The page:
Since it’s International Women’s Day
I’d like you all to know about an organization that is dear to me. It’s called Sseko Designs. For all the ladies out there, instead of buying TOMS shoes, try sandals from Sseko. There’s A LOT of things wrong with the model that TOMS has built, it doesn’t really have a long-lasting positive impact.
Sseko Designs however helps put young women in Uganda through school in a community that is male-dominated.
They provide employment during the 9 month gap between high school and university where high potential young women are able to earn and save enough money to pay for college tuition. 50% of their salary each month goes into a savings account that is not accessible until tuition is due. There is more info HERE
Yes, the sandals are around $60. But there are 60 different ways you can wear them with different ribbons. Plus, you’re helping girls get an education and find higher paying jobs. You can buy them HERE
ALSO, under the cut is more info on why SoleRebels is also 100x better than TOMS shoes for men and women who want to buy shoes and do some good.
thebrigeedarocks asked: While the deterioration of The Toilet of Bathsheba is due to the varnish, it made me wonder if there are any examples of art being "restored" and purposefully leaving parts with POC untouched.
Wow this pissed me off more than I thought it would because Holy Crap I kind of expected it for back in the day, but within the last few decades? JFC I hate people.
This is what I mean when I talk about how our attitudes NOW regarding race, sexuality, morality, and how art SHOULD be massively affects how we view artwork from the past, and becomes a PART of that history and that art!
I’m not always being figurative with language like that. In so many ways, our attitudes about race dictate what we see, and how it is categorized. For example, how the Head of Memnon was classified before they identified who it was a portrait of:
Portrait of Maria Salviati de’ Medici with Giulia de’ Medici, by Jacopo Pontormo. Italy, c. 1537.
To be honest, the history of art restoration is full of disgraceful erasures, and a lot of the works whose appearance we take for granted are actually the result of restorers messing up really, really badly.
Priceless portraits of Shakespeare were irreversibly “cleaned” of painted changes that were made during Shakespeare’s lifetime to reflect how he looked as he aged. It was also painted over and lightened in portions. There is no way to fix the changes made by modern restorers to these centuries-old images.
Another painting discovered relatively recently, the Tree of Fertility, “somehow” lost its 25 painted penises during the restoration process. The 750-year-old fresco was discovered in 1999, and the restorers just painted over the penises.
Michelangelo’s David was actually coated in wax and stripped with hydrochloric acid, which removed the statue’s original patina, in 1843. Of course, that didn’t stop them from cleaning it again in 2004, resulting in the resignations of several restorers and curators from its housing institution who maintained that under no circumstances should it be cleaned again.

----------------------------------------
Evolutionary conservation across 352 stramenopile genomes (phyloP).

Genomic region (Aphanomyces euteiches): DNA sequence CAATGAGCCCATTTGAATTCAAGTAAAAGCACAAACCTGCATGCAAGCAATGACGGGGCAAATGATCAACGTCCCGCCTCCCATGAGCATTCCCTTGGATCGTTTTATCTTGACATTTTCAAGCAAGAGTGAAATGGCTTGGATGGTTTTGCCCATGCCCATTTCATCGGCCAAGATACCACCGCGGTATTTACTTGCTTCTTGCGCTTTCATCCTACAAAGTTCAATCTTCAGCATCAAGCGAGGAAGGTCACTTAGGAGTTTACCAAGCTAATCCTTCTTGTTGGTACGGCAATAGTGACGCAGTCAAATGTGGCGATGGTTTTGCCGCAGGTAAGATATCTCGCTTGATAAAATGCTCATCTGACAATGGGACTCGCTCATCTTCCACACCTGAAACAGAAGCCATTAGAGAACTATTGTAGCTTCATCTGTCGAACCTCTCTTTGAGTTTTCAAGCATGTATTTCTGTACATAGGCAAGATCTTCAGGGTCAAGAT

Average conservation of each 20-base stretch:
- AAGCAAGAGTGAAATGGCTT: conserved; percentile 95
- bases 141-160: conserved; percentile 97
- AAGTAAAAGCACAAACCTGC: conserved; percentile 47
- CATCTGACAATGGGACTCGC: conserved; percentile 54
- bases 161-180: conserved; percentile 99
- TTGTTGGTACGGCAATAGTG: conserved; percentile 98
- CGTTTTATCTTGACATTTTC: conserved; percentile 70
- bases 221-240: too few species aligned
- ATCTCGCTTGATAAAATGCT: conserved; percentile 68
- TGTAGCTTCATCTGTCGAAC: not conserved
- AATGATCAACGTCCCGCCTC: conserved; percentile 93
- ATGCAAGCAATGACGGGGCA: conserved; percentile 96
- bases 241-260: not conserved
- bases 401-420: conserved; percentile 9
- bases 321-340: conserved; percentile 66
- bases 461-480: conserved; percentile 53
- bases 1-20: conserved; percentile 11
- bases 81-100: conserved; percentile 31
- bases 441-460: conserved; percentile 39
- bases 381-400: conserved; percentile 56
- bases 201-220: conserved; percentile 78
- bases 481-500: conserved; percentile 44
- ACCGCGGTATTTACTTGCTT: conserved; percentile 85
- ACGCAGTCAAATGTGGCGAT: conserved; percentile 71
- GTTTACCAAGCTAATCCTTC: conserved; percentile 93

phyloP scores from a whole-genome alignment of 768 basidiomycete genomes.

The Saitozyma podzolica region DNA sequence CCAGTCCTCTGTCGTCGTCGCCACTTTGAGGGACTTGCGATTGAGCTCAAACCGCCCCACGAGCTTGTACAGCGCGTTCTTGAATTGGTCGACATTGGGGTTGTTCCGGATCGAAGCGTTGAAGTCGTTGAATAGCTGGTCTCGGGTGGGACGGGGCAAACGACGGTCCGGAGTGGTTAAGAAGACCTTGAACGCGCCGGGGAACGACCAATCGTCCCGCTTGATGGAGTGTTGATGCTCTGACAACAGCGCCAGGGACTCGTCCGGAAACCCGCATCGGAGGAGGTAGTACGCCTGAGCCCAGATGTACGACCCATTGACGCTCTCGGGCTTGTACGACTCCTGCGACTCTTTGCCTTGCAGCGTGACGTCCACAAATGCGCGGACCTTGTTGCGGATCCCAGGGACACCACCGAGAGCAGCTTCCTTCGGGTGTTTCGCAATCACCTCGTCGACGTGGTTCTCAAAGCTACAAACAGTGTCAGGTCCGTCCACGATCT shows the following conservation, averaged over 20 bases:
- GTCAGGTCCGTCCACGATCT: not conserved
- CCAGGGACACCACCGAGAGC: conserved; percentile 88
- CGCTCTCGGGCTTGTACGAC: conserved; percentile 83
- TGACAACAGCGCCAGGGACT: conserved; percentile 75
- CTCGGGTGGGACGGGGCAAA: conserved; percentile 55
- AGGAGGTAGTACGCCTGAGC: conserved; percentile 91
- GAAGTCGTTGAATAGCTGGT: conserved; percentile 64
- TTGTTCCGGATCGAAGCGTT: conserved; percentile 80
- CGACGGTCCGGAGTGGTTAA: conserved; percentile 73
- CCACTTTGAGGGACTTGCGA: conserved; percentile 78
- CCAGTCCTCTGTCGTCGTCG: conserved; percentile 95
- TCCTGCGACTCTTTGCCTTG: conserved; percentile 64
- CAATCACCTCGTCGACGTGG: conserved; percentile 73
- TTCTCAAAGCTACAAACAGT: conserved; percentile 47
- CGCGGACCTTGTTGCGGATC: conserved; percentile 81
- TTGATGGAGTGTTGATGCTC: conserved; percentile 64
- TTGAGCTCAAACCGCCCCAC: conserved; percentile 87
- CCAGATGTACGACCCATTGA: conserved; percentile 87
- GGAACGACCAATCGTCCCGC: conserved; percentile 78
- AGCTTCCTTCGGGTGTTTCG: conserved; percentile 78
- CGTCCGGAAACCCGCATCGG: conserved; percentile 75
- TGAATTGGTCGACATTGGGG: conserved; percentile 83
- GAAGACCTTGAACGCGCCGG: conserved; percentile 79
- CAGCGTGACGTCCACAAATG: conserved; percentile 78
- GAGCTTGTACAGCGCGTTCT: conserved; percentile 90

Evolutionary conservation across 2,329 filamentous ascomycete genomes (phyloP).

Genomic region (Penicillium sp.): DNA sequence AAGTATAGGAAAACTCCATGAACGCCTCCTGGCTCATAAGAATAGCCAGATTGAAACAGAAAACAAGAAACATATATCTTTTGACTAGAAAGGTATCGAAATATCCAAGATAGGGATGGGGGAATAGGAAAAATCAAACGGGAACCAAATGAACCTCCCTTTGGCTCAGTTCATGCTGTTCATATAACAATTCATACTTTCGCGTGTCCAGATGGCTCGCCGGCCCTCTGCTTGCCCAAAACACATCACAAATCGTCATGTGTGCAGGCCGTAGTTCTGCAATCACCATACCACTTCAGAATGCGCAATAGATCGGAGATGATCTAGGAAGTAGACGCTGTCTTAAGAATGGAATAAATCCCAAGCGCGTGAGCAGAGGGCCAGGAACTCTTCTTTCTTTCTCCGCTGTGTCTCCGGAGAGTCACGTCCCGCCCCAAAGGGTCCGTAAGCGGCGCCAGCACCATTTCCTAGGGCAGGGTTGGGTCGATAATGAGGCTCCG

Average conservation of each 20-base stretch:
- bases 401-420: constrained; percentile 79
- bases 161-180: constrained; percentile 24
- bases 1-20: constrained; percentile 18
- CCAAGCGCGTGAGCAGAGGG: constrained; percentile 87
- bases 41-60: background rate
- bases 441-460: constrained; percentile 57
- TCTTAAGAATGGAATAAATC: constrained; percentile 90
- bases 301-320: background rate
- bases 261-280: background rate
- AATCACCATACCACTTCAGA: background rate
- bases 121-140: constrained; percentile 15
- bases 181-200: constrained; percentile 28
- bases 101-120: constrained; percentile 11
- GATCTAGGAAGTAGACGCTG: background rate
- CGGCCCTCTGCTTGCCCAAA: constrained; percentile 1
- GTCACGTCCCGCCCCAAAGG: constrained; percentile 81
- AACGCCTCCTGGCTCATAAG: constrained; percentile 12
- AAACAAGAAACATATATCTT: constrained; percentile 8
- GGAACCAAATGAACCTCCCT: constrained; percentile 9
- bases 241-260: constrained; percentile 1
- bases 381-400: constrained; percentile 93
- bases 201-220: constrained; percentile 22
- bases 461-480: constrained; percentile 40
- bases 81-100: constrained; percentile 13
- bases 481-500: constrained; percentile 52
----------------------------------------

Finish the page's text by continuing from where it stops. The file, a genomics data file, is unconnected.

So, yeah. You can probably imagine how many images have been altered in the centuries between when the paintings were made, and us viewing them now. So, to answer your question, if people are willing to just paint OVER mixed-race children, Shakespeare’s face, and a tree full of penises, pretty sure that obscuring and/or lightening European paintings of people of color has happened and may well continue to happen.
An interesting aspect of this head’s modern reception was its initial characterization as that of a savage hunter, constantly aware of his natural environment but incapable of abstract thought. Once the association with Herodes’ Memnon was made, however, the ideal of the noble savage was replaced by the perception of a great character of introspection, even melancholy.
Memnon was a famous philosopher’s beloved student who died tragically young, probably of an illness. So WHY on EARTH would he have been classified a “savage hunter….incapable of abstract thought??”
These aren’t just “ideas”, they are pervasive and insidious patterns of negative stereotypes and assumptions that can change a contemplative and brilliant young man into a mindless “savage”. After all, his appearance didn’t change! The problem is firmly in the minds and hearts of the viewer, the museum curator, the cataloger, the patron, the art historian.
And we should ALL be thinking about how that affects the way we perpetuate anti-Black and racist assumptions in our own worldviews, and interactions with others in society.
wanna know what a cow looks like washed and blow dried?
that is what a cow looks like washed and blow dried
Seth Godin (via psych-facts)